Well done Tesla – the Powerwall is a phenomenal piece of technology – it just needs to start dropping in price instead of increasing. Please?

Another Tesla Powerwall installation

Tesla Powerwall installed by DQ Electrical

Best Budget Battery – Second Place: Sungrow (19% of votes)

Sungrow – who last week got gold for the best budget inverter in Australia, score silver for the best budget home battery.

Their new, stackable battery can go from 9.6 kWh to 25.6 kWh in 3.2 kWh increments. It is only compatible with Sungrow hybrid inverters.

New stackable Sungrow SBR096

Sungrow’s latest home battery, the great value, stackable SBR096

In my opinion, this is the only truly budget solar battery on the podium. It’s about 40% cheaper per kWh than the Powerwall and about 30% cheaper than the BYD.

Example Sungrow installation

An older model Sungrow battery installed by SolarGain Gippsland

We have 31 Sungrow battery reviews from Australian owners with an average score of 4.7 stars.

“It’s only a week in but it all seems to be going as expected. Each night the battery drops to about 40% and quickly recharges once the sun rises. This means we have drawn little or no power from the grid since installation.”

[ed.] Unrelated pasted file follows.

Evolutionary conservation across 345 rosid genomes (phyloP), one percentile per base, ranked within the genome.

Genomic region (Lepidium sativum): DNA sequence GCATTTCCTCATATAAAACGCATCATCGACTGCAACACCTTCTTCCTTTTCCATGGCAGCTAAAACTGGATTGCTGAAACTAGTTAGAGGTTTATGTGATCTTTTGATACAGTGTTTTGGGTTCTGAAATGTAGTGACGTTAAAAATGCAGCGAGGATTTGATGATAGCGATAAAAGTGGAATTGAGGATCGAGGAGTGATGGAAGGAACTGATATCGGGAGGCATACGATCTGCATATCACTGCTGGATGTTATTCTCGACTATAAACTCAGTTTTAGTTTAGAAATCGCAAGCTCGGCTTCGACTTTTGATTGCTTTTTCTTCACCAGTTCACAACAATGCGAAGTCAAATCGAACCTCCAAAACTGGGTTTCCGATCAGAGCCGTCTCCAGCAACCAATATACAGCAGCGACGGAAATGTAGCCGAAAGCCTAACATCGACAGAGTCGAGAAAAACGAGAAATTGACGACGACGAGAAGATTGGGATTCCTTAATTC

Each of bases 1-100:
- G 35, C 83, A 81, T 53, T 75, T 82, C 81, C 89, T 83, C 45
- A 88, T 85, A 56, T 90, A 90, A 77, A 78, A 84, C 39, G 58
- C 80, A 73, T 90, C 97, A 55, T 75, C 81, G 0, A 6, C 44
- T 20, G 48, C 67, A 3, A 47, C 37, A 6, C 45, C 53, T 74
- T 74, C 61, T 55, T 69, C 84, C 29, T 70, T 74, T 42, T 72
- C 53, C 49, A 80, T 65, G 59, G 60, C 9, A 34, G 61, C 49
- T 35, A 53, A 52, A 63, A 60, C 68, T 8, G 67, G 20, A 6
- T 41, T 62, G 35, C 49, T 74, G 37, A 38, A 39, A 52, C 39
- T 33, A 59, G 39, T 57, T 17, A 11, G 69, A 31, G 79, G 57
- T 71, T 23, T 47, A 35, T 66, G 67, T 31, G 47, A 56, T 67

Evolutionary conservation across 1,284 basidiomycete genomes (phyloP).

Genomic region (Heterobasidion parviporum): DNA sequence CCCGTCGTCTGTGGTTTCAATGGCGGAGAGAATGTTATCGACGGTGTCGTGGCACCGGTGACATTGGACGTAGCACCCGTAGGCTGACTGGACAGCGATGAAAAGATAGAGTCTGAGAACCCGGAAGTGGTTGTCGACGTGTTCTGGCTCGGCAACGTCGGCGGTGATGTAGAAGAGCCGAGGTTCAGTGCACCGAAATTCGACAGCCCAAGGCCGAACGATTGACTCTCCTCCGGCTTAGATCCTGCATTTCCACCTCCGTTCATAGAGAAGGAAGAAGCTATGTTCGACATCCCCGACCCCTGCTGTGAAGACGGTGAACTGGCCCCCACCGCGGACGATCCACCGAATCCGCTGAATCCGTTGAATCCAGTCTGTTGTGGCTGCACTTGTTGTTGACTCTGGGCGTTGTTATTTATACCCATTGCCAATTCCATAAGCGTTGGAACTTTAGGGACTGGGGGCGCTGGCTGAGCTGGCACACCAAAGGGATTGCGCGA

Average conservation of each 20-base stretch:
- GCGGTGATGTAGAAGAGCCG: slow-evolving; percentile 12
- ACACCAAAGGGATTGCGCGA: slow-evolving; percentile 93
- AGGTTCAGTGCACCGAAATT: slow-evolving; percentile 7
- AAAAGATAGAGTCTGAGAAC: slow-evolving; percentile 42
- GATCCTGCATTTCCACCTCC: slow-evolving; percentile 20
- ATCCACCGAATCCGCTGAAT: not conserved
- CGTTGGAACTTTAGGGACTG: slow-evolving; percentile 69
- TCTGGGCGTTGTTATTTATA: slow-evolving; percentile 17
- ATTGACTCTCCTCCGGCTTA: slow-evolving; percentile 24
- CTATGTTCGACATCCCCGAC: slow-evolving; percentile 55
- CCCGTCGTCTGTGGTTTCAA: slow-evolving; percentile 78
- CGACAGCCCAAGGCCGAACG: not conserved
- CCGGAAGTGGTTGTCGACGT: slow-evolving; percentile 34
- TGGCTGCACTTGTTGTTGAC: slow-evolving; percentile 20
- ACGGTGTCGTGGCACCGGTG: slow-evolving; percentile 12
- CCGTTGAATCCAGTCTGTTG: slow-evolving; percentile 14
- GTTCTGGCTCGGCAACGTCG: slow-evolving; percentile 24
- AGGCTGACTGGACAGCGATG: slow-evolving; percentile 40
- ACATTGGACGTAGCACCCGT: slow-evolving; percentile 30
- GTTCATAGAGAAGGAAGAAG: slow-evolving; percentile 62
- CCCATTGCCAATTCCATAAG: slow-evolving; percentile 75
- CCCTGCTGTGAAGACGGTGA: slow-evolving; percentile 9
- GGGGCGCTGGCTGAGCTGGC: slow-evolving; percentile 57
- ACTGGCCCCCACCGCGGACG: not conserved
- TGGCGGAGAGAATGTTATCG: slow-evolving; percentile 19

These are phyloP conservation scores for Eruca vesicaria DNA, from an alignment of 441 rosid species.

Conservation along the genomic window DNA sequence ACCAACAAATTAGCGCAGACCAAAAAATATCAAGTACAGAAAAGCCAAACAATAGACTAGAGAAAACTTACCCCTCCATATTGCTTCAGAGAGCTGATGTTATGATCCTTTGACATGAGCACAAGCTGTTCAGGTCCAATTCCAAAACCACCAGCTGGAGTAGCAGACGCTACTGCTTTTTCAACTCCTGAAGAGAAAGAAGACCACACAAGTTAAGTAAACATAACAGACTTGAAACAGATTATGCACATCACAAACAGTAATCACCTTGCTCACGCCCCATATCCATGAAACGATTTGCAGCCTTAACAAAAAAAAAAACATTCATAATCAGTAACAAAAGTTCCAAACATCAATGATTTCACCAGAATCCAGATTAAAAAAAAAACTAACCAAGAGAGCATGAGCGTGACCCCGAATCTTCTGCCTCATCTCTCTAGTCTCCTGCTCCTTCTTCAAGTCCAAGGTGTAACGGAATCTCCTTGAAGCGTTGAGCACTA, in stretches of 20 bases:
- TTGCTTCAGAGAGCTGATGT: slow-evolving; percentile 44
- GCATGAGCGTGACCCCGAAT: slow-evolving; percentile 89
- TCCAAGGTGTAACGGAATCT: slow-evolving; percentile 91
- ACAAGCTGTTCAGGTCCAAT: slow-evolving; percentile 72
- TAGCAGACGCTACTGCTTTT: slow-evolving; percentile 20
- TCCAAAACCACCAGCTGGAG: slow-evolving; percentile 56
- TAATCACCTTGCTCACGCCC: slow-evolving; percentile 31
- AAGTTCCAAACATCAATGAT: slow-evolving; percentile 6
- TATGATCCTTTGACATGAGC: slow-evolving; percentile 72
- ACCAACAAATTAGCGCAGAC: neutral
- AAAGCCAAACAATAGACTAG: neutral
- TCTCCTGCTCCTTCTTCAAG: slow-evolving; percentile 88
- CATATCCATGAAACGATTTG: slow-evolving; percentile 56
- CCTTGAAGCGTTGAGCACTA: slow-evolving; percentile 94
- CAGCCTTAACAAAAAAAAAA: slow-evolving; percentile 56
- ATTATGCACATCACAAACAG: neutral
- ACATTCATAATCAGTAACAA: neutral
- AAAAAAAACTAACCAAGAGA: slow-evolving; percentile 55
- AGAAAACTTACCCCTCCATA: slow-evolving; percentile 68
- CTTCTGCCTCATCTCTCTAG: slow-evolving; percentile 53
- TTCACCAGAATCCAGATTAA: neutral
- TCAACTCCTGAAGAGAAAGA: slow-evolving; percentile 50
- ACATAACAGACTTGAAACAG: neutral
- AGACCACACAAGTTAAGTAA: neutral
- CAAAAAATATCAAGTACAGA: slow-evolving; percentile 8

Best Budget Battery – Third Place: BYD (9% of votes)

Like Tesla, BYD gets a gong for the best high-end and best budget home battery, reflecting the confidence that many installers have in BYD.

Here are where all the votes went for ‘Best Budget Battery 2022’:

Best budget solar battery brands 2022 - voting results graph

Also check out the results for the best solar panel and best inverter brands as voted by top installers in the SolarQuotes Installers’ Choice Awards for 2022.

About Finn Peacock

I'm a Chartered Electrical Engineer, Solar and Energy Efficiency nut, dad, and founder of SolarQuotes.com.au. My last "real job" was working for the CSIRO in their renewable energy division.

Comments

  1. Thomas Martin says

    I choose LG Chem RESU 16h because it can be DC coupled, which allows me to oversize my two 7.6 kW Energy Hub inverters up to 200% without clipping, much cheaper than Powerwall and allows me to charge from the grid if I decide to switch to time of use rates. I know that they had some fires in Chevy Bolts (~20) but they are replacing all Chevy Bolt batteries at their cost. That is a company that stands behind their product.

    • Is it true that you can’t charge Powerwall from the grid if you have solar in Australia? Or is that only in the US?

      • My Powerwall 2 here in Sth Australia charges both from both my PV and from the grid.

        • Awesome. Thanks so much for confirming this.

          • Michael Paine says